Fleet Admiral Chester Nimitz
USS Nimitz on patrol in the Pacific. Named for our greatest admiral, Chester W. Nimitz, Commander-in-Chief US Navy Pacific fleet in World War Two. Fleet Admiral Nimitz led US naval forces to victory over Japan. Nimitz class carriers are the largest warships in the world.
The surrender of Japan aboard USS Missouri in Tokyo Bay, September 2, 1945: Fleet Admiral Chester Nimitz, representing the United States, signs the instrument of surrender.
An F/A-18E Super Hornet launches from the aircraft carrier USS Nimitz.
USS Nimitz in the Pacific Ocean.
An F/A-18E Super Hornet launches off the flight deck of the aircraft carrier USS Nimitz (CVN 68).
Admiral Chester W. Nimitz pins Navy Cross on Doris Miller, at a ceremony on board the USS Enterprise (CV-6) at Pearl Harbor, May 27, 1942. Miller was the first African-American to be awarded the US Navy Cross, the second highest decoration of the US Navy.
The citation for the medal says Miller was recognized for his “distinguished devotion to duty, extraordinary courage and disregard for his own personal safety during the attack on the Fleet in Pearl Harbor, Territory of Hawaii, by Japanese forces on December 7, 1941.
statue of Admiral David Glasgow Farragut in the middle of Farragut Square in Washington DC.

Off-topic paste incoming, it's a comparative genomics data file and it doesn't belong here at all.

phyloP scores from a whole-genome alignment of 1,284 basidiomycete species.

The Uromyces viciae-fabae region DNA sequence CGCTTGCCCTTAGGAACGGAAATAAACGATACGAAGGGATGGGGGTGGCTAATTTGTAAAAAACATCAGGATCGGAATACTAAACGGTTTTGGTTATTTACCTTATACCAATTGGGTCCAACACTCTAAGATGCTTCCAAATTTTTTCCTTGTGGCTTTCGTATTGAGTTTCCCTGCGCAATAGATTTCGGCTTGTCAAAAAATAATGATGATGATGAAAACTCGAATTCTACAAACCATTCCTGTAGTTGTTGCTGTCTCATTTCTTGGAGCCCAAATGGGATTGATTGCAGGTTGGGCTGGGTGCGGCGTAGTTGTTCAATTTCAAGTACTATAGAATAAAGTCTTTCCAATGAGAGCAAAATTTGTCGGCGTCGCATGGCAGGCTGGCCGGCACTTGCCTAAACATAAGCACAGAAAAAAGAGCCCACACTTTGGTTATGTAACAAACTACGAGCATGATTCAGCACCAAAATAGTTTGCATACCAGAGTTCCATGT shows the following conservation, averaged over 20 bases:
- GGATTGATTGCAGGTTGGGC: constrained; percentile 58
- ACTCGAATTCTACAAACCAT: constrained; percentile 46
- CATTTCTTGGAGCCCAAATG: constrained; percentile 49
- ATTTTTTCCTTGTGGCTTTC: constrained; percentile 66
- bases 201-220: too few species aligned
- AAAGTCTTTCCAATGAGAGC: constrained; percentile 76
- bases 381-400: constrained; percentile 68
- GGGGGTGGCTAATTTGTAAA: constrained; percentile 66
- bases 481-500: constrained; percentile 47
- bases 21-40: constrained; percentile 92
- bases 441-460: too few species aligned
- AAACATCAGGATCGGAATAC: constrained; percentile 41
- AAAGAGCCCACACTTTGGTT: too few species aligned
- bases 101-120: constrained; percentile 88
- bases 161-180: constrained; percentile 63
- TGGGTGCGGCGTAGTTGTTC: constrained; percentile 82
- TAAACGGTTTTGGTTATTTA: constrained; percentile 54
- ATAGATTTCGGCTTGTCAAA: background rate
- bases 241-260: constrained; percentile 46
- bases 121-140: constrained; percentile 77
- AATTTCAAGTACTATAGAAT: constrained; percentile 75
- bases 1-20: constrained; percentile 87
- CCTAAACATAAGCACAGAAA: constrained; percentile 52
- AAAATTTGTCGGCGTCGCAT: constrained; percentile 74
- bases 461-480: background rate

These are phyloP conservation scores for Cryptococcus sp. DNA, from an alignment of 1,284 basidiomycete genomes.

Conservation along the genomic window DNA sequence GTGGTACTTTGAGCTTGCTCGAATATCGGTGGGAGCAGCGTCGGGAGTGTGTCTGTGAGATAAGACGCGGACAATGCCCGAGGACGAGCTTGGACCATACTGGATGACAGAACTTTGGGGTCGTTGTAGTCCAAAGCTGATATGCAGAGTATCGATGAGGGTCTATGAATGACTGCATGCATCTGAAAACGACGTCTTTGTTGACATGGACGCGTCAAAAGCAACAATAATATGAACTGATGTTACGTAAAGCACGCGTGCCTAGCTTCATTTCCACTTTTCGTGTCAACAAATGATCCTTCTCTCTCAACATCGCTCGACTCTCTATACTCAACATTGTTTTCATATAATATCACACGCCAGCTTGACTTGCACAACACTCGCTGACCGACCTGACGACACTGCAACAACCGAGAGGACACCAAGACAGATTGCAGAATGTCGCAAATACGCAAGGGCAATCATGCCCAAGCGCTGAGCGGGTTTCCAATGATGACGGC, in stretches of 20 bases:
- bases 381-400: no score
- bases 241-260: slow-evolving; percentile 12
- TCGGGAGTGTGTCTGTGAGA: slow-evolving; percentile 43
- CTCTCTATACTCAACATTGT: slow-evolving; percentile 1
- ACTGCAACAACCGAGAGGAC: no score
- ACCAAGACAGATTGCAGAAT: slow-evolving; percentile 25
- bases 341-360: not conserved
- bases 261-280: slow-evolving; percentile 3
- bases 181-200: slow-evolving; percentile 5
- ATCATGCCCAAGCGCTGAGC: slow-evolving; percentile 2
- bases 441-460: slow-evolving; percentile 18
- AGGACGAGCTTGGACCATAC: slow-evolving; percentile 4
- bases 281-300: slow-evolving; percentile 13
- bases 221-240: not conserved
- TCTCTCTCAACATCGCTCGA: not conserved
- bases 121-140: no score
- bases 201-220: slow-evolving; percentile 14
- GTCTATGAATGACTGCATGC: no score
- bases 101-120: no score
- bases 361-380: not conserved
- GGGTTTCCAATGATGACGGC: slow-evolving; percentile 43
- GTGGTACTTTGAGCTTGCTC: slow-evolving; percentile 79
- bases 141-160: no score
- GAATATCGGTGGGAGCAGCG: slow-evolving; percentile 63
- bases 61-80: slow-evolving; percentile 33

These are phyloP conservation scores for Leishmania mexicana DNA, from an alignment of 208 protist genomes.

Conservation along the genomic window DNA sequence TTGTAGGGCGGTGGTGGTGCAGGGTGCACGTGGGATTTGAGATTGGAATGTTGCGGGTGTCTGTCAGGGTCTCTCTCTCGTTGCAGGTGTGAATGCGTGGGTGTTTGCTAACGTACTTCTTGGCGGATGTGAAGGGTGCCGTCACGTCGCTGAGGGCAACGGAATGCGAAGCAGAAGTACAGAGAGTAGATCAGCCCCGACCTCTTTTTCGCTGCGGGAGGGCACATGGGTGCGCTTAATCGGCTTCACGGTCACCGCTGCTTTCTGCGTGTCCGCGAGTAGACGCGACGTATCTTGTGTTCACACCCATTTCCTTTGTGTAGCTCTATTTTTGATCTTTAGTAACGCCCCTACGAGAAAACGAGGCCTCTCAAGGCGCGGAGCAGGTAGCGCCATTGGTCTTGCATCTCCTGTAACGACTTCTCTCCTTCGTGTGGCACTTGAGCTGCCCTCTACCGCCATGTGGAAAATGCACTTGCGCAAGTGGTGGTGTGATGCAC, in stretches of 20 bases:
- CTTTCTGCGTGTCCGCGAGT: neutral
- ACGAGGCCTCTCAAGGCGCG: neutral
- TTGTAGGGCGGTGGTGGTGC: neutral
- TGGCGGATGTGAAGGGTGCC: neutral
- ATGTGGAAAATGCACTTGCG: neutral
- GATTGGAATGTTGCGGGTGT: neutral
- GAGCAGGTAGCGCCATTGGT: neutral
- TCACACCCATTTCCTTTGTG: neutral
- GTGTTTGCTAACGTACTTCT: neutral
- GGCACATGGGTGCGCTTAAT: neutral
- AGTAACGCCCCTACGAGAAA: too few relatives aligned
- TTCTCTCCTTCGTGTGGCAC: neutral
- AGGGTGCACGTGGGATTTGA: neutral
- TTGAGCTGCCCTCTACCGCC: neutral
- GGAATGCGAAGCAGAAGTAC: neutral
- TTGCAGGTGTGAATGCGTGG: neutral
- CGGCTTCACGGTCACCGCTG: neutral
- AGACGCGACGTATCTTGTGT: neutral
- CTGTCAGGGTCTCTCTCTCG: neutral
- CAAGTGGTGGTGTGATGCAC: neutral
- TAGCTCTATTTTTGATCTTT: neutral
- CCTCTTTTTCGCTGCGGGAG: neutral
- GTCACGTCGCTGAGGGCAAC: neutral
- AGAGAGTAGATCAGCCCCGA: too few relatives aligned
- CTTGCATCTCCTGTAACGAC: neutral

(photo courtesy of US National Park Service)
This statue of Admiral David Glasgow Farragut forms the centerpiece of Farragut Square in Washington, DC. Farragut was a renown naval commander, with many of his accomplishments occurring during the Civil War. Although he was from Tennessee, he stayed loyal to the Union.
He was the first Admiral in the US Navy.
Among his famous accomplishments was running the Confederate defenses of Mobile Bay on 5 August 1864. As Farragut led his fleet into the Bay, a lookout on the bow saw clusters of primitive sea mines, then known as ‘torpedoes,’ floating just beneath the surface of the water.
“Torpedoes ahead!” the lookout shouted.
Upon hearing this warning, Admiral Farragut, leading his fleet of Union ships aboard his flagship, USS Hartford, bellowed out his famous order, “Damn the torpedoes. Full speed ahead!”
The statue is cast in bronze which came from one of the bronze propellers of his flagship. The sculptor was Vinnie Ream, the first woman ever to receive a commission from the Federal Government to sculpt a statue.
Source: Testament to Union: Civil War Monuments in Washington, DC by Kathryn Allamong Jacob. Johns Hopkins University Press, 1998.
Franklin D. Roosevelt in the Quonset hut mess hall in the Aleutian Islands, Alaska.
August 3, 1944
FDR Library Photo Collection. NPx. 48-22:3868(497).
Franklin D. Roosevelt fishing at Kodiak Island, Alaska.
August 7, 1944
FDR Library Photo Collection. NPx. 48-22:3868(498).
PACIFIC OCEAN (March 20, 2011) An SH-60 Sea Hawk helicopter flies toward the Ticonderoga class guided-missile cruiser USS Shiloh (CG 67) during flight operations. Shiloh is at sea east of the Miyagi Prefecture of Japan to provide disaster relief and humanitarian assistance to Japan in support of Operation Tomodachi. (US Navy photo by Mass Communication Specialist 2nd Class William Pittman/Released)
[Image courtesy of the US Navy Website.]